Posted August 10, 2018
A newly released report from the Natural Gas Council demonstrates the resiliency of our nation’s natural gas industry – even in the face of extreme weather events or direct threats to the system, whether physical or cyber.
The report – which examined the industry’s preparation and actions during extreme conditions like January’s “bomb cycle” as well as hurricanes Harvey and Irma – determined that the natural gas industry is not susceptible to wide-spread failure from a single point of disruption because of a number of factors:
- The dispersion of production and storage;
- Redundant characteristics from the extensive integrated pipeline and distribution network;
- A physical configuration which limits vulnerability to weather-related events;
- Robust cyber and physical security protocols that minimize disruptions from manmade or computer threats; and
- A resilient, interconnected system that allows it to come back on line quickly in the rare case of a disruption.
Put simply by Interstate Natural Gas Association CEO Don Santa:
“This study serves to underscore the fact that U.S. natural gas and the pipelines that transport it are remarkably safe, reliable and resilient.”
This study serves as yet another rebuttal to the narrative being pushed by the administration, which has attempted to justify a bail out for failing coal and nuclear plants by rotating false claims of issues with grid reliability, resilience and national security – none of which hold up against scrutiny.
Natural gas is the leading source of electricity for power generation in America, providing a cleaner and more reliable power source for everything from your cell phone to your coffee pot to E-commerce. It’s also an essential partner that helps the growth of intermittent renewable sources like wind and solar – providing reliable power when the wind doesn’t blow and the sun doesn’t shine.
Total U.S. carbon emissions are at 25-year lows, and the biggest contributor — driving almost two-thirds of the CO2 emission reductions from 2006 to 2014 — came from fuel shifting toward natural gas. At the same time, increased use of natural gas is the chief reason U.S. carbon dioxide emissions are at 25-year lows, and have provided Americans with the cleanest air years as well as a number of economic benefits.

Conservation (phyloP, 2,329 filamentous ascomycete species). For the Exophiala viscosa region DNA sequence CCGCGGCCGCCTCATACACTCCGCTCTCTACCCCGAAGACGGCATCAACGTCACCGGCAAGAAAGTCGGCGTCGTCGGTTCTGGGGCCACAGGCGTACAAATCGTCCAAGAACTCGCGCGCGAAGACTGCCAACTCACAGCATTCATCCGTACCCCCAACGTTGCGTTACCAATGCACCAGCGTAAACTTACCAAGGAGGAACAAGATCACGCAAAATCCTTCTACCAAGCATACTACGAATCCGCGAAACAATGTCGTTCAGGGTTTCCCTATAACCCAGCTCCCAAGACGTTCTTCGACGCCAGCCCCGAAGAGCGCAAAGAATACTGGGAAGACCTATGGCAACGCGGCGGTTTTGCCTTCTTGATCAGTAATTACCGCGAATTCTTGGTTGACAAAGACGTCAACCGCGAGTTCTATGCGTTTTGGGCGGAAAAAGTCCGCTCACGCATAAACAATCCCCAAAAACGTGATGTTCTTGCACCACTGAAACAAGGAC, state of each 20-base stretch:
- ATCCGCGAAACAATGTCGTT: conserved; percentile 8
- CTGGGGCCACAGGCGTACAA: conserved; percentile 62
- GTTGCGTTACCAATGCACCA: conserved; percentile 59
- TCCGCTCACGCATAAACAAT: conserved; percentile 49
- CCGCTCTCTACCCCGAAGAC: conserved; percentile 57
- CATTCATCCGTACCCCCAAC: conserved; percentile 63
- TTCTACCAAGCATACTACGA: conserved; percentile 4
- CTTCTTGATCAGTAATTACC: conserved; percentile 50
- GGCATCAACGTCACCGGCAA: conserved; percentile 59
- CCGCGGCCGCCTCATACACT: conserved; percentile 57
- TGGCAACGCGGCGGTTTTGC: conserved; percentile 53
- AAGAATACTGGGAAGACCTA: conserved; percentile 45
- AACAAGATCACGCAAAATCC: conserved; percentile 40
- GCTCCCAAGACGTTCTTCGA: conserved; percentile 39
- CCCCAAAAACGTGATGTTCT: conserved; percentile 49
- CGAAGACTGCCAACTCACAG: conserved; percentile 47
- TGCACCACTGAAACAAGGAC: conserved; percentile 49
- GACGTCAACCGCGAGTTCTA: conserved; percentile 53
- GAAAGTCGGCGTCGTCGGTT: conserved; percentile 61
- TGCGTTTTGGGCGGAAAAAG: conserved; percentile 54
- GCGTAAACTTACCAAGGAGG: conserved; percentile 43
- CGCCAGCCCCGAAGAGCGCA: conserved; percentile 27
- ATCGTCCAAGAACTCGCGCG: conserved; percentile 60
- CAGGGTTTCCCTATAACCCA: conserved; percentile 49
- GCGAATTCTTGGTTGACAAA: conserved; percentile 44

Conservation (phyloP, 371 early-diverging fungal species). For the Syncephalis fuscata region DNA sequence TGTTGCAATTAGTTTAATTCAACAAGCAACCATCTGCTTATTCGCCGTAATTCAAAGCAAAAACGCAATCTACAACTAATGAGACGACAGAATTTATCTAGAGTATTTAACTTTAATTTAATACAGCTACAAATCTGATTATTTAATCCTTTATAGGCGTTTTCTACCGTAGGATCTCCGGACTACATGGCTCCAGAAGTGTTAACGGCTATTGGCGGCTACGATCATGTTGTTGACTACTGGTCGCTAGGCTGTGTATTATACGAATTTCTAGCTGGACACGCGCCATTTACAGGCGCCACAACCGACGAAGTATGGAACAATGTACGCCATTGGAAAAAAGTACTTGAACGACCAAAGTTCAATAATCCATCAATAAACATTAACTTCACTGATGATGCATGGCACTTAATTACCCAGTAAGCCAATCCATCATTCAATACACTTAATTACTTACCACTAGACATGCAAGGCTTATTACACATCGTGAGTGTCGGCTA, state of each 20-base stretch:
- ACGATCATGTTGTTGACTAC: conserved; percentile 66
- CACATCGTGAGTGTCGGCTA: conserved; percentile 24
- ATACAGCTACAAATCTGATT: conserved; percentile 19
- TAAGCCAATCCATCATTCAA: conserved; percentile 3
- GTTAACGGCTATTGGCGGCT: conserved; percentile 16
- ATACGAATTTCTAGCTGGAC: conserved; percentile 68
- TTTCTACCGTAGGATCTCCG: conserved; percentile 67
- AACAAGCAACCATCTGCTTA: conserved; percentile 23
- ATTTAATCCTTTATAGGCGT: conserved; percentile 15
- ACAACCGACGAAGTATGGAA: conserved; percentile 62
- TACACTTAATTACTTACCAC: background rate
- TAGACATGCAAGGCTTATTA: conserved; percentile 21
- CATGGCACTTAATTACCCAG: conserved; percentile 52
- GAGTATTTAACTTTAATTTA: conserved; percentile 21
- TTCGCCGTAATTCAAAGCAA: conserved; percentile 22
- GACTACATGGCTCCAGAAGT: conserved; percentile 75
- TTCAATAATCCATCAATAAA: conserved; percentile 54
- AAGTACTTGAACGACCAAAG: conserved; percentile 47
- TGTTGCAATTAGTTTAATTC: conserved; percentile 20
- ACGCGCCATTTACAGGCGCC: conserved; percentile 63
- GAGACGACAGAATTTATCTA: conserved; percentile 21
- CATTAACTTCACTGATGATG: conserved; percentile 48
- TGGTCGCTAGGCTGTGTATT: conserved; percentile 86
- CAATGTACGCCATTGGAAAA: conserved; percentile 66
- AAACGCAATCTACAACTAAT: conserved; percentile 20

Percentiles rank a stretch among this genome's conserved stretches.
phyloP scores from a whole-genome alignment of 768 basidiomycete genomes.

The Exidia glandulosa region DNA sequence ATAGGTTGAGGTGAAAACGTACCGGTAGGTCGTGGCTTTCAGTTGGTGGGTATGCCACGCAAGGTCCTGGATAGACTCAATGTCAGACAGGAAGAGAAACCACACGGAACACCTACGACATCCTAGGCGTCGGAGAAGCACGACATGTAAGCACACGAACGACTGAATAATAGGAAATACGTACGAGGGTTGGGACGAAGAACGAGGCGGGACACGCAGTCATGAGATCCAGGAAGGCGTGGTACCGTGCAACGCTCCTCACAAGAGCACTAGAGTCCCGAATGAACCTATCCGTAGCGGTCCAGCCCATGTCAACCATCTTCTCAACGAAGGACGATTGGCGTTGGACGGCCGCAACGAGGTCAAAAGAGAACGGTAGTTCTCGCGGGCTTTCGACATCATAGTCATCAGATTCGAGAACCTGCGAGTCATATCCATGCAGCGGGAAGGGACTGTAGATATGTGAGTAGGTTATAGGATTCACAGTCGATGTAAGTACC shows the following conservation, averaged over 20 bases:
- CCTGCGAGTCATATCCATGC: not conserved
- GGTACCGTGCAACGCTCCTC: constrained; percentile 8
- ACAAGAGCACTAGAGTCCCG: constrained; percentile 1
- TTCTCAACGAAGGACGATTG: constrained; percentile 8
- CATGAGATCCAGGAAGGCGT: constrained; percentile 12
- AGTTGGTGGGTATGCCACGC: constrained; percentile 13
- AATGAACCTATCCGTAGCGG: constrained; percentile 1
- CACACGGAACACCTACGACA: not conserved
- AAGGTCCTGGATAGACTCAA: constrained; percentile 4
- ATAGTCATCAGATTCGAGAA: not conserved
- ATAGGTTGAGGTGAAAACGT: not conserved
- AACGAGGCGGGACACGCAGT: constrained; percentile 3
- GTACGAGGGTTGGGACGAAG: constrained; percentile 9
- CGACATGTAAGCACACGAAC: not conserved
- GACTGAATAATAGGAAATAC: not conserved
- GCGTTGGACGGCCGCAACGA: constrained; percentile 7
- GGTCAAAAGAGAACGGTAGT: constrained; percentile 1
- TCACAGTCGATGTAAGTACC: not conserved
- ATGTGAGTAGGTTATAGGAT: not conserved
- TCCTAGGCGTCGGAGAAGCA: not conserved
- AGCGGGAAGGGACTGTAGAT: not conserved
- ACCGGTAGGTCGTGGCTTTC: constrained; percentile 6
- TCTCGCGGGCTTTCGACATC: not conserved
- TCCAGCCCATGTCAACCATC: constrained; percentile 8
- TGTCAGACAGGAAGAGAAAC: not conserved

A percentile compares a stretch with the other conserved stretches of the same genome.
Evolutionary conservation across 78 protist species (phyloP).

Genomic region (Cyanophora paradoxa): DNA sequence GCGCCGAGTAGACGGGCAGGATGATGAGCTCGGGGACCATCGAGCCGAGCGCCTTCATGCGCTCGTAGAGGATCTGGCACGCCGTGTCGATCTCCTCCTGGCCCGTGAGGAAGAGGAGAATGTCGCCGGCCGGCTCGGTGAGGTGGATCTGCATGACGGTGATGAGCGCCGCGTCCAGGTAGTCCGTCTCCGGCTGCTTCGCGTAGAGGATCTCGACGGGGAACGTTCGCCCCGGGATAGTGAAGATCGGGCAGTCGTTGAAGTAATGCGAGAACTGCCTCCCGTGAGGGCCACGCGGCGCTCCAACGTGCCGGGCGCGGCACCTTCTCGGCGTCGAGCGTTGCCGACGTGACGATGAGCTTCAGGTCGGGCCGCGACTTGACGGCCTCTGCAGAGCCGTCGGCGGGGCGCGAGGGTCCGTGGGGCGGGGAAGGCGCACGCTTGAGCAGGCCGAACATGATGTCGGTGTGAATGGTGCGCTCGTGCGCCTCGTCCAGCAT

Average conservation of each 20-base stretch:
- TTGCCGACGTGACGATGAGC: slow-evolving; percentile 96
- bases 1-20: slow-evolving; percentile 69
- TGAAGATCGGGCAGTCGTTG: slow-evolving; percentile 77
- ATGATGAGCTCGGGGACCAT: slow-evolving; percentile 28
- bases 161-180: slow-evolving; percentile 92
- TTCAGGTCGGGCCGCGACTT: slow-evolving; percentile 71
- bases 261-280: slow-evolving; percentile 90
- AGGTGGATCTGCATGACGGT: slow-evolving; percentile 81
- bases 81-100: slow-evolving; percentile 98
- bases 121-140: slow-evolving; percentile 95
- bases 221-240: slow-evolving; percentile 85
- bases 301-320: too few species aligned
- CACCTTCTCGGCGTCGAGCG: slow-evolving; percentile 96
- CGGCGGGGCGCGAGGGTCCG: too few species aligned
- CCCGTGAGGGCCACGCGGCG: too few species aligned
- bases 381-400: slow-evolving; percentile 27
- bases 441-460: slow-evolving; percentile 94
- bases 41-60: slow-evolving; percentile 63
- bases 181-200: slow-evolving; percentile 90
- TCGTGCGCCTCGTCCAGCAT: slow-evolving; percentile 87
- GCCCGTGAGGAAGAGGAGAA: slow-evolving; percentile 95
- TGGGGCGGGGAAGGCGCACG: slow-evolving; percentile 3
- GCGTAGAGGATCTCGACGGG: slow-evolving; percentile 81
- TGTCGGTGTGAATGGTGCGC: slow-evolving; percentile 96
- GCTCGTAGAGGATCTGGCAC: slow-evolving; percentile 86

The physical operations of natural gas production, transmission and distribution make the system inherently reliable and resilient. Disruptions to natural gas service are rare. When they do happen, a disruption of the system does not necessarily result in an interruption of scheduled deliveries of natural gas supply because the natural gas system has many ways of offsetting the impact of disruptions. [T]here is low risk of single point of disruption (regardless of cause) resulting in uncontrollable, cascading effects.
In contrast, previous cyber incidents have shown that nuclear power facilities are vulnerable to cyber attacks. Sean Griffin, a senior energy security adviser under both the Obama and Trump administrations, recently detailed the extent of this vulnerability:
“One of the most high-profile and often-cited cyberattacks [destroyed] centrifuges at the Iranian Natanz nuclear facility, making clear to the world that the nuclear industry is susceptible to significant incidents, resulting in physical damage to equipment… [P]rior to the Iranian incident, [a cyber attack] at the Davis-Besse Nuclear Power Station in Ohio…blocked operator access to reactor core information in 2003, back when the word cyber was less of a household term.